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Starbucks will begin accepting Apple Pay later this year and will start rolling out the payment option to all of its 7,500 company-owned stores in 2016.
Apple Pay VP Jennifer Bailey made the announcement at the Code/mobile conference in Half Moon Bay on Thursday.
It’s already possible for customers to add credit to their Starbucks app using Apple Pay, but users will soon be able to pay with a credit card stored in the Apple Wallet on an iPhone or Apple Watch.
Bailey also said that Best Buy turned on support for Apple Pay today. Best Buy was one of the first supporters of the competing MCX mobile payment.
KFC will also start supporting Apple Pay next spring.
Apple says it had 220,000 merchants on board with Apple Pay at the beginning of the year and expects to pass 1.5 million by the end of the year.
Apple Pay currently supports credit cards, debit cards, and rewards and store cards, and Bailey said that Apple may be open to supporting additional payment types on its platform in the future.
Samsung recently launched a mobile payment system that supports older magnetic strip technology, as a way of increasing the number of retailers and merchants users can pay with their phone.
Bailey politely dismissed that strategy: “Our view on mag stripe is that it is 50-year-old technology,” she said. “We wanted to build for the future and create technology that will last for the next 50 years.”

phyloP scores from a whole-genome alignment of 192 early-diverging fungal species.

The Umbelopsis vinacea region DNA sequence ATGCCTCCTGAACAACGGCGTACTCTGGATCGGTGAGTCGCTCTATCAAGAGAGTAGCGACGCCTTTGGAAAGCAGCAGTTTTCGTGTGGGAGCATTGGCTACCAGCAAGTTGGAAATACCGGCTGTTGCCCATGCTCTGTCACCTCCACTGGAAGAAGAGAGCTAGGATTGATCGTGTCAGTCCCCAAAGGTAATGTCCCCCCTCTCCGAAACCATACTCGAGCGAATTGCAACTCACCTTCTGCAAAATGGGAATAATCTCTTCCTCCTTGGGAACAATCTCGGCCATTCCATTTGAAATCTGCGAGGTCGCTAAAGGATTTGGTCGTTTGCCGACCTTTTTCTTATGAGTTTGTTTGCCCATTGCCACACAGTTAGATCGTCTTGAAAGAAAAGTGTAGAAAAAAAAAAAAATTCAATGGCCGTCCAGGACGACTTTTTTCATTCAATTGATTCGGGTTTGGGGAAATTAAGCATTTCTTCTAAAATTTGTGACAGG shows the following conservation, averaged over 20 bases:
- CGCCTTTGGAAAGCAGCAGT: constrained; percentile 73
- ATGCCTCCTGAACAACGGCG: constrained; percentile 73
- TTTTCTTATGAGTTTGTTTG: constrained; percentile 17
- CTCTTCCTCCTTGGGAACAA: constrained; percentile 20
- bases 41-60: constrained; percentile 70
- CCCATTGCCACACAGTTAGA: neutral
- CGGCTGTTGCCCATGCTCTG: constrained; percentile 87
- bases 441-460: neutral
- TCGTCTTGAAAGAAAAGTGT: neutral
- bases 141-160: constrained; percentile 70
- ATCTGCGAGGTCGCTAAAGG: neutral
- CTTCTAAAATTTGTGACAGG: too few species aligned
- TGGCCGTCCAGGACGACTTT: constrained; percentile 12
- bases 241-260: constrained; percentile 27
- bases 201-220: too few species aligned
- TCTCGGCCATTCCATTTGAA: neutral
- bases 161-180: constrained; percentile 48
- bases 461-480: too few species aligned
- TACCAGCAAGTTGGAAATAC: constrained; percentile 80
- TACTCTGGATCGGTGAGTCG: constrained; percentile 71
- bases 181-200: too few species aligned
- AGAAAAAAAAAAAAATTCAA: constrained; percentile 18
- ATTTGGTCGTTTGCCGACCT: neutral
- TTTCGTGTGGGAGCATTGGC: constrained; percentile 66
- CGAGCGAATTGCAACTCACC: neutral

Big tech companies like Apple, Samsung, and Google have spent megabucks to launch NFC-based mobile payments systems, but consumer and retailer uptake has been modest.
Seventy-seven of the 100 largest merchants in the U.S. do not accept Apple Pay, said Karen Webster, mobile payments expert and CEO of Market Platform Dynamics. And as you move down the list toward smaller merchants it gets even harder to find those that support Apple Pay.
The reason is that consumers don’t see paying for things with a credit card as a big inconvenience, she explains. Webster said high numbers of mobile consumers her firm surveys simply forget that they can use mobile payments at some stores, so they don’t.
The company that’s been most successful with mobile payments in the U.S. is Starbucks. And the main reason so many people use their Starbucks app to pay, Webster says, is because they already have their smartphone out to use while standing in line.
When the consumer is asked to reach into a purse or pocket for a way to pay, they’re more likely to reach for a plastic card that they know will work, rather than a phone, Webster said.
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